I’ve been writing a lot about zombies lately, so I was going to change it up this month and write about some great comics I’ve been reading. But then I read this strange review of the new Netflix Original Series, Santa Clarita Diet, (SCD) from Esquire by a woman named Katie Van Brunt, and frankly, it demanded a response.
Briefly, Santa Clarita Diet is about Sheila Hammond, played by Drew Barrymore, who briefly dies after a catastrophic illness and wakes up a zombie. (Or as her neighbor and closest thing to an expert, Eric, prefers, the undead.) She and her husband, Joel (a wonderful and surprising Timothy Olyphant) and daughter Abby then have to figure out just what to do about that. I’m two episodes away from the end of the season and it’s a great show, groundbreaking in a lot of ways. So what’s my problem with Van Brunt’s piece?
If you don’t want to take the time to click the link above and read the article, entitled “Finally, the Strong Female Zombie TV Protagonist We Deserve,” well, the title is a big clue. Van Brunt’s premise is that SCD is a great feminist show, with a diverse and well-used cast, strong acting, and great writing, which are all true. What’s problematic is that she states that SCD is the first zombie story of this kind, the first to put a woman at the center as a sympathetic zombie instead of as a sidekick to a male zombie-killer. I think my fellow iZombie fans can see the problem with this argument.
As I pointed out in the review I did of that show, it does everything Van Brunt claims for SCD – the woman is truly the lead, not a sexy sidekick (it can even be argued that the men on the show are her sexy sidekicks). The diverse cast are not treated as jokes, nor reduced to their ethnicities. Zombieism, while a problem to be solved, is likewise treated as disease to be studied and cured. Yes, SCD does them too, but iZombie did it first.
What’s frustrating to me about this omission isn’t just the apparent lack of research, it’s that I think there are more interesting points to be made at looking at both shows and the different choices they make that allow them to tell two very compelling stories about women that are, yes, entirely unique.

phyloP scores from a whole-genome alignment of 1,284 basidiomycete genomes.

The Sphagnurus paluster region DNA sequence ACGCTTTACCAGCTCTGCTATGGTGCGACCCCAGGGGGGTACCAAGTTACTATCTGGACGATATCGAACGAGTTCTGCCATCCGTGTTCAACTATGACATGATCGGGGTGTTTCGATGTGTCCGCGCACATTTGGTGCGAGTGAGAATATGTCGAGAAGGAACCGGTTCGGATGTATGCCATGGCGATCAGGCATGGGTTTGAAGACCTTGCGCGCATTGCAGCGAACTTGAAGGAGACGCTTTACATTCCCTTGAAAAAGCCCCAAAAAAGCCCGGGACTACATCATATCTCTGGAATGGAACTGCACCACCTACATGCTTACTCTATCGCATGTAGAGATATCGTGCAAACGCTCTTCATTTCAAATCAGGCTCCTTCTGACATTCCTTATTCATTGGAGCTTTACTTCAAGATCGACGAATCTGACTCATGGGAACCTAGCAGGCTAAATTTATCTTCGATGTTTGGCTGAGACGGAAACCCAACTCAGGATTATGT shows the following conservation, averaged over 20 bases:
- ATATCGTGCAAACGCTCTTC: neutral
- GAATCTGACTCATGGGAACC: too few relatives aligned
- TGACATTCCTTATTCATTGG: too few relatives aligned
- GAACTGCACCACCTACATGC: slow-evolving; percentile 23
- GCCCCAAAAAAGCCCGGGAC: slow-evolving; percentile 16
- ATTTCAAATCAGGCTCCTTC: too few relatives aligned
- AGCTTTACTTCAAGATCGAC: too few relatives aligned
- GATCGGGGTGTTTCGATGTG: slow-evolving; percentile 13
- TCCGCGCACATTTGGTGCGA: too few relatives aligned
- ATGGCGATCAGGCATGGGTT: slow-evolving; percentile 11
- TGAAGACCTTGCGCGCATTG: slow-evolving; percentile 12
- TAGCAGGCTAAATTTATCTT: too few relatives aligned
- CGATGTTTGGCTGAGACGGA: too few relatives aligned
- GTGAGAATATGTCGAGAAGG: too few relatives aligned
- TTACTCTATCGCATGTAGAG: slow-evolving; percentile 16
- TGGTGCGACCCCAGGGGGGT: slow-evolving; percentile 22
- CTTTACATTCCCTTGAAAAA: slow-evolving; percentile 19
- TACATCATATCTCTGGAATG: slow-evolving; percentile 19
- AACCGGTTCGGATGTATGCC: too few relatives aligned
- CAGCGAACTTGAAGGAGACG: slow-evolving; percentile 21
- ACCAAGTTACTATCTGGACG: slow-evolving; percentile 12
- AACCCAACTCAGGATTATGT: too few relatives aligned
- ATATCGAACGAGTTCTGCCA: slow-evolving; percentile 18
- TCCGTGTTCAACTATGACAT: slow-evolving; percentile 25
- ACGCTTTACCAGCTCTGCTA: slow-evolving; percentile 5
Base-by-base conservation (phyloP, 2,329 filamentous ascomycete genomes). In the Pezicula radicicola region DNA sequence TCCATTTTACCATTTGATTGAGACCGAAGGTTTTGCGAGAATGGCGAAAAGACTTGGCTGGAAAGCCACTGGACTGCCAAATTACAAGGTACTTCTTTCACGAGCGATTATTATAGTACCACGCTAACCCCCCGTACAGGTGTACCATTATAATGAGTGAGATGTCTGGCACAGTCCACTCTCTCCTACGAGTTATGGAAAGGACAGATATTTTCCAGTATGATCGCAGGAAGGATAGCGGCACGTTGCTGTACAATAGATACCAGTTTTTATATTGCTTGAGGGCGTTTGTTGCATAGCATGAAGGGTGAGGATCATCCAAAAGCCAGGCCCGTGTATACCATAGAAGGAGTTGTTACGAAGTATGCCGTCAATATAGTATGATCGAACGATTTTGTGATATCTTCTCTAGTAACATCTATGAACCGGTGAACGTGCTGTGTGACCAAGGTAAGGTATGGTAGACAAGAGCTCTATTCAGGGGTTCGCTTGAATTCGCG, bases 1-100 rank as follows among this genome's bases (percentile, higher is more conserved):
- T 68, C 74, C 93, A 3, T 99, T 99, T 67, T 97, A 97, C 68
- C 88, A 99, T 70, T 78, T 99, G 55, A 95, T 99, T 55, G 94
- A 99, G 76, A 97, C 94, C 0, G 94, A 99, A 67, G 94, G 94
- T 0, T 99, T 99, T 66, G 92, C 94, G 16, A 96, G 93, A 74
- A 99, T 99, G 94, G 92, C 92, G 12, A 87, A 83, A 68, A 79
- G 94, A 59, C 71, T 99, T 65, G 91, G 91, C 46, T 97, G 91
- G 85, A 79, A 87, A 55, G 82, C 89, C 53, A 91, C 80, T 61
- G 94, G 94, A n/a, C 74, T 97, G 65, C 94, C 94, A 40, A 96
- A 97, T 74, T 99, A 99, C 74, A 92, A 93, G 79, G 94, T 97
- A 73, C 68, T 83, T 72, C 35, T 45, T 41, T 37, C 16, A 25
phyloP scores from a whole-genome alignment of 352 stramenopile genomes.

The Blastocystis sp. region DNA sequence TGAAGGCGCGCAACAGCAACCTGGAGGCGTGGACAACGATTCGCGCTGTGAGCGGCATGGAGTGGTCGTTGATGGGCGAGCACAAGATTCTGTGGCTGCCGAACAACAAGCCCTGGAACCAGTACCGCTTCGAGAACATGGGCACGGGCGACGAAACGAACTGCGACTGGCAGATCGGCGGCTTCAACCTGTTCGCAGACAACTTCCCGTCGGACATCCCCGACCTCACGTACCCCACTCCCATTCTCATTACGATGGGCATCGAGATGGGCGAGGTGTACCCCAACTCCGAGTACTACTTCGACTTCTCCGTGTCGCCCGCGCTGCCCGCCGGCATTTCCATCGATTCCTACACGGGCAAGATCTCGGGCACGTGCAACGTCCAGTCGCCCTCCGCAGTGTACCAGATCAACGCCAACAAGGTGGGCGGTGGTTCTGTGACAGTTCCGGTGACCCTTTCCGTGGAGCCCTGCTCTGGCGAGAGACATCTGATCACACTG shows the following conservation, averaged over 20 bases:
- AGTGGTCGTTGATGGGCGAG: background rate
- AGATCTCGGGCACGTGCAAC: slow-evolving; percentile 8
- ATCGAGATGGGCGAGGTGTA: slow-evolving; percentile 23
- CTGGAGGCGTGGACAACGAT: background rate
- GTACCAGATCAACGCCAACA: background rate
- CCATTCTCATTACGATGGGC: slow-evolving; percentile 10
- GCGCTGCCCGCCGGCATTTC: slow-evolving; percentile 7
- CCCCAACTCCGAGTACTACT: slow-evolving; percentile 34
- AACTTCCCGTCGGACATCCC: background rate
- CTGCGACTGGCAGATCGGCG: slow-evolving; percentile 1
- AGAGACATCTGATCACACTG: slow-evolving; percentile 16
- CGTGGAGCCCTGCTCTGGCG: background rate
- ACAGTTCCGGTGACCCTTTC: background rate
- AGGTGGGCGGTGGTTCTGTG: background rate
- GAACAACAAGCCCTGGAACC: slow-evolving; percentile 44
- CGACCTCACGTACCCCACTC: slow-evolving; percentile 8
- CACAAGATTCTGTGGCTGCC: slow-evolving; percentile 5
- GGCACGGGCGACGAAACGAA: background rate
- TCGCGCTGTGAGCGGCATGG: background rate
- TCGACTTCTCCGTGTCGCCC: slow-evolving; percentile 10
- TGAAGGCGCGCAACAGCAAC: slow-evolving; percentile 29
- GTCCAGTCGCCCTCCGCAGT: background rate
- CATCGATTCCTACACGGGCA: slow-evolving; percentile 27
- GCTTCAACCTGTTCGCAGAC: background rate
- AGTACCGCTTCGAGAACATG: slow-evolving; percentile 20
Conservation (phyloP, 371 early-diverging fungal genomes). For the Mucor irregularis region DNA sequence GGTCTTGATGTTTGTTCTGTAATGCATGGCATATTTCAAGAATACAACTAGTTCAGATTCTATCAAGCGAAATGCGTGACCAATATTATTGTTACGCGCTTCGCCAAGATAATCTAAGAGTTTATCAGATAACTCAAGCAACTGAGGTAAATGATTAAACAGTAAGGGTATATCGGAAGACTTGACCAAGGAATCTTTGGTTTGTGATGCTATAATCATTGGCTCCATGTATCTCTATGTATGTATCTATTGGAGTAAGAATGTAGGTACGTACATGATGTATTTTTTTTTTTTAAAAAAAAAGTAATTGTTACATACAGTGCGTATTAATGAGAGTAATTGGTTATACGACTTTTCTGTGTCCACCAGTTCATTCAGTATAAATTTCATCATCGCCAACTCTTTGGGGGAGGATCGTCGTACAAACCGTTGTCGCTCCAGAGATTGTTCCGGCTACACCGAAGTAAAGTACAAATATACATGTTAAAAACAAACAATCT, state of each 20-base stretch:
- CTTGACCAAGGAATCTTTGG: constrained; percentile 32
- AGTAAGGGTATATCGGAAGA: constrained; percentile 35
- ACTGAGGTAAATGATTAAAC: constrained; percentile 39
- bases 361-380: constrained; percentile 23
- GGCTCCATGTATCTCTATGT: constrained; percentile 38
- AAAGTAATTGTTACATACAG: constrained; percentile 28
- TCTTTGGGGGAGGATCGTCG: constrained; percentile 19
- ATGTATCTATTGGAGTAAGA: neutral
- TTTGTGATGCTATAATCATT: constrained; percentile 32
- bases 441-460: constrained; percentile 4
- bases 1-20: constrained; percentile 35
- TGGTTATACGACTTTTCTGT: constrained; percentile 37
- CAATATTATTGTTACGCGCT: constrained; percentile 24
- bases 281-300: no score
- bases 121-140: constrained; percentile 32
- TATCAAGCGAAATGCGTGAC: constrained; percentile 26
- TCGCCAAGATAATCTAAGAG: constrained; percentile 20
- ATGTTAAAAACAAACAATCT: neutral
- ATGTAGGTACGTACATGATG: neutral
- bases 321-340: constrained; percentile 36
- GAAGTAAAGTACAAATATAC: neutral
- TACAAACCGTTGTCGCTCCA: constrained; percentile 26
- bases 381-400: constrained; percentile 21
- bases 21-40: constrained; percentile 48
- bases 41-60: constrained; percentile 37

For Liv in iZombie, as a gorgeous med-student 20-something, dying and being reanimated is a threat to the perfect future she’s imagined for herself – something she wasn’t necessarily going to get, anyway, but feels like has been taken from her. Her response is to cut everyone from her past out of her life (at least initially) and to create a totally new life, one in which she’s a morgue attendant and an amateur detective; she is less perfectionist and more empathetic due to her literal consumption of other people’s experiences.
Sheila, on the other hand, is a 40-something mom. (Still gorgeous, since it’s tv, but believably so). Being undead can’t ruin her hypothetical future – she’s right in the middle of her very real life, the one she chose when she was a 20-something, and she decides that she has to figure out how becoming zombie is compatible with that life. It adds a new, messy layer to trying to “have it all.”
What’s refreshing about how SCD presents this is that it’s one of the first shows I’ve seen about a middle-aged mom where the whole family seem entirely happy with the lives they’ve ended up with prior to the catastrophic event. Sheila and Joel have a rock-solid marriage and a partnership based on trust. Sheila immediately tells Joel and Abby what seems to be happening to her, sparing us the tired drama of trying to keep a huge secret from the people who live in your home. (There are plenty of others to try to keep it from, but at least that makes sense.) It feels pretty groundbreaking to actually see a depiction of a 40ish couple in the suburbs who are happy with how their lives turned out.
Instead, the tension comes from the other big departure from iZombie’s model – rather than brains with a side dish of memories, like Liv, Sheila needs to eat raw, human flesh, preferably recently killed. She can’t just set up shop in a morgue and eat the conveniently already-dead; she must be willing to take lives, often messily. Besides being a secret really worth keeping, this change presents real problems for Sheila and her family, both ethically and logistically. In many ways, her life, both the one she had before the change, and the one she’s stuck in now, isn’t sustainable. Despite the fact that SCD is a comedy, that’s a great recipe for real drama and heartbreak; a metaphor for the choices women have to make about what’s best for their families and what’s best for themselves.
So, I kind of wish Katie Van Brunt had written about all of that, but in overlooking the other female zombie show, she lost the opportunity to do so. Personally, I’m excited to see more stories like this being told, and while I hope they won’t all literally be zombie stories, I’m ready to see more women getting be the heroes of their own adventures, in many different ways. (I’ve got to tell you all about Crazyhead soon.) Not everything has to be the very first – doing something in your own way is pretty great too.